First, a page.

William Hamilton invented the quaternion algebra in 1843 and precipitated an intellectual fad for quaternions as a tool for mechanics that prevailed until matrix algebra pushed quaternions aside early in the 20th century. Remarkable structures, the quaternion algebra and also its eight-dimensional analog, octonian algebra, remain on the scene; each generation finds new virtues in them. Conway and his student Smith show how quaternions help classify the finite groups of isometries in three and four dimensions; they cleanly prove Hurwitz's famous classification of finite-dimensional composition algebras and develop higher-dimensional analogs of unique factorization in these settings. They also touch on Pfister theory (part of quadratic form theory). Readers will find here Conway's celebrated style: fastidious verbal economy married to ingenious graphics. ^BSumming Up: Recommended. General readers; lower-division undergraduates through professionals. D. V. Feldman University of New Hampshire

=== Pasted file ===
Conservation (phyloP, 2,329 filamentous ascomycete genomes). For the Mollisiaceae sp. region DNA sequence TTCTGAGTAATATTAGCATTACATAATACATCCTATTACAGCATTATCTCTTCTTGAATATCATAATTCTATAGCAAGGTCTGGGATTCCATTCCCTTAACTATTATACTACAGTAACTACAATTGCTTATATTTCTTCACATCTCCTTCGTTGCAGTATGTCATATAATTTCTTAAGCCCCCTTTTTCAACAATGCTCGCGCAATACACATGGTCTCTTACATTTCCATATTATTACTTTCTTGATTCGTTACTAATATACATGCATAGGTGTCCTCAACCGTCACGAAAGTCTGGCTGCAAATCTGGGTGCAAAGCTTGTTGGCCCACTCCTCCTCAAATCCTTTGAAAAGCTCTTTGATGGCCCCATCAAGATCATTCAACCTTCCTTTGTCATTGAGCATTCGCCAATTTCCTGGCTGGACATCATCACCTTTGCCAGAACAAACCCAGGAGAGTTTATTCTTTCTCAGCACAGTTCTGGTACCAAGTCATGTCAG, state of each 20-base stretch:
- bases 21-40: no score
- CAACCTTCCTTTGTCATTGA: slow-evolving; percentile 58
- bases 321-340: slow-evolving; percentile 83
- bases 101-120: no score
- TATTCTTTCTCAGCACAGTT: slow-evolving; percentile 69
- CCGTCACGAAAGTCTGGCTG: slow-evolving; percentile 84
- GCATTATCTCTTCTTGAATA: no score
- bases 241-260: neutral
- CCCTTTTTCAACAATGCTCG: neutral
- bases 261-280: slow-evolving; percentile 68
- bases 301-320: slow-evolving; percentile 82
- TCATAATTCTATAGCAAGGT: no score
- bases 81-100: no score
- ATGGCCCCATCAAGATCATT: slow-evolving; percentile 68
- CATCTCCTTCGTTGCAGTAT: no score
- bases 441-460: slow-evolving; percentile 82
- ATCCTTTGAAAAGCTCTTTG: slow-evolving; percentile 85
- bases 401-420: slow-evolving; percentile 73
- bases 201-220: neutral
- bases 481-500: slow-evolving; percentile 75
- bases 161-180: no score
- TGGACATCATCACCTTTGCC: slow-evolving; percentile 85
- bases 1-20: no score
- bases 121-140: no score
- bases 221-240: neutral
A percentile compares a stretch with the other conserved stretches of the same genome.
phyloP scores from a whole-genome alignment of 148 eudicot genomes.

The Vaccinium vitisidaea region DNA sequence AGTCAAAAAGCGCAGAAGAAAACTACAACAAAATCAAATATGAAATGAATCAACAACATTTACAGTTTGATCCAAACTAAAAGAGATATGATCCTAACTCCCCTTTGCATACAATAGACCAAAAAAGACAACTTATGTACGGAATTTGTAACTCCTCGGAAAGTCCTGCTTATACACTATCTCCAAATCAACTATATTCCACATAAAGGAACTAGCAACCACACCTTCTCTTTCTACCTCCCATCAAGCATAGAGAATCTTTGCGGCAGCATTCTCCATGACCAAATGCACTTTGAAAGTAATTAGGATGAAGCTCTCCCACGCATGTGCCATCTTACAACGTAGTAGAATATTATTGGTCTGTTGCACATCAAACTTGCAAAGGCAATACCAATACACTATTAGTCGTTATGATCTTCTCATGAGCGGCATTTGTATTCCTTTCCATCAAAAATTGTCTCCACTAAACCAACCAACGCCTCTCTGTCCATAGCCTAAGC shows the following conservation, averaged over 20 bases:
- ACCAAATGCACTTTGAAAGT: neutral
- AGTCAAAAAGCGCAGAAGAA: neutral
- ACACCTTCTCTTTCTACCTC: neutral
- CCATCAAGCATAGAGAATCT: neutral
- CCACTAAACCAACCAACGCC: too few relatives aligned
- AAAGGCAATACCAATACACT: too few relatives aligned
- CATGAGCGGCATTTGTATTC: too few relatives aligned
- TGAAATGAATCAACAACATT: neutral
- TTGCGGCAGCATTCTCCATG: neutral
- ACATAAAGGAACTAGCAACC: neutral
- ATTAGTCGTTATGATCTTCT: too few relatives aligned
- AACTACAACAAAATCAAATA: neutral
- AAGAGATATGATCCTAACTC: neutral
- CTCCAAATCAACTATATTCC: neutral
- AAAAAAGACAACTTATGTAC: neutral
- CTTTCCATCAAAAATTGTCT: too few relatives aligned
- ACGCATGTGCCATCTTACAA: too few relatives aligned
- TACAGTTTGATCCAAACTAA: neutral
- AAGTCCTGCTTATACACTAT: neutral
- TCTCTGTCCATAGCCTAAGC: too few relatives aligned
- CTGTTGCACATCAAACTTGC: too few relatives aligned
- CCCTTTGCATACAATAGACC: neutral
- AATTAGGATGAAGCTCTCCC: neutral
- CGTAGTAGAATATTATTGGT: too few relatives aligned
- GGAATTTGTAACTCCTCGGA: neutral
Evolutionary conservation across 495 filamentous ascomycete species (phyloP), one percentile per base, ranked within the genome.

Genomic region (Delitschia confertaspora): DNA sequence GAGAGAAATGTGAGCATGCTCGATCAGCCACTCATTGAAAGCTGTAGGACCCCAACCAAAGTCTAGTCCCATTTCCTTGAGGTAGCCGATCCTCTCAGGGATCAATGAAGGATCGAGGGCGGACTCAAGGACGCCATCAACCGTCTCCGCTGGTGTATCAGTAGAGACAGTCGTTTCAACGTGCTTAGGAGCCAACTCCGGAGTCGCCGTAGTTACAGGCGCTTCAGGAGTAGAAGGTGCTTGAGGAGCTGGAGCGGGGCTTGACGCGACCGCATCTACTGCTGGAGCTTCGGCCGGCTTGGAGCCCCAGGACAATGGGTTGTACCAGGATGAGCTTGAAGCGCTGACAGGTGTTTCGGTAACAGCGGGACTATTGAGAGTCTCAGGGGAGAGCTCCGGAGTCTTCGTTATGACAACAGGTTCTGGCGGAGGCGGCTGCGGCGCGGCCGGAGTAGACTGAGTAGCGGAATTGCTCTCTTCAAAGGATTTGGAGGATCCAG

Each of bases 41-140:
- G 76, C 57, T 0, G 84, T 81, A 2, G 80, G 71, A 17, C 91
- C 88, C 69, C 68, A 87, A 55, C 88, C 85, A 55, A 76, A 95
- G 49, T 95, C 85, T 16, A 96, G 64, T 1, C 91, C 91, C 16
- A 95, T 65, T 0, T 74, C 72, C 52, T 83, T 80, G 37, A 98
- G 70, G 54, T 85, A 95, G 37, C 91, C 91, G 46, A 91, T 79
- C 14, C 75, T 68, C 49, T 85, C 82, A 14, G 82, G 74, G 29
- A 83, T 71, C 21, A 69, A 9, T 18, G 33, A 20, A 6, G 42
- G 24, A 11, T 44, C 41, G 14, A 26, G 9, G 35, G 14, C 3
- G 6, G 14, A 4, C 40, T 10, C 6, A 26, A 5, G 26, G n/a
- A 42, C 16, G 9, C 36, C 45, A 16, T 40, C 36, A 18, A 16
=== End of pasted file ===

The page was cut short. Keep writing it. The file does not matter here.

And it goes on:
Table of Contents

Prefacep. xi
I The Complex Numbersp. 1
1 Introductionp. 3
1.1 The Algebra R of Real Numbersp. 3
1.2 Higher Dimensionsp. 5
1.3 The Orthogonal Groupsp. 6
1.4 The History of Quaternions and Octonionsp. 6
2 Complex Numbers and 2-Dimensional Geometryp. 11
2.1 Rotations and Reflectionsp. 11
2.2 Finite Subgroups of GO[subscript 2] and SO[subscript 2]p. 14
2.3 The Gaussian Integersp. 15
2.4 The Kleinian Integersp. 18
2.5 The 2-Dimensional Space Groupsp. 18
II The Quaternionsp. 21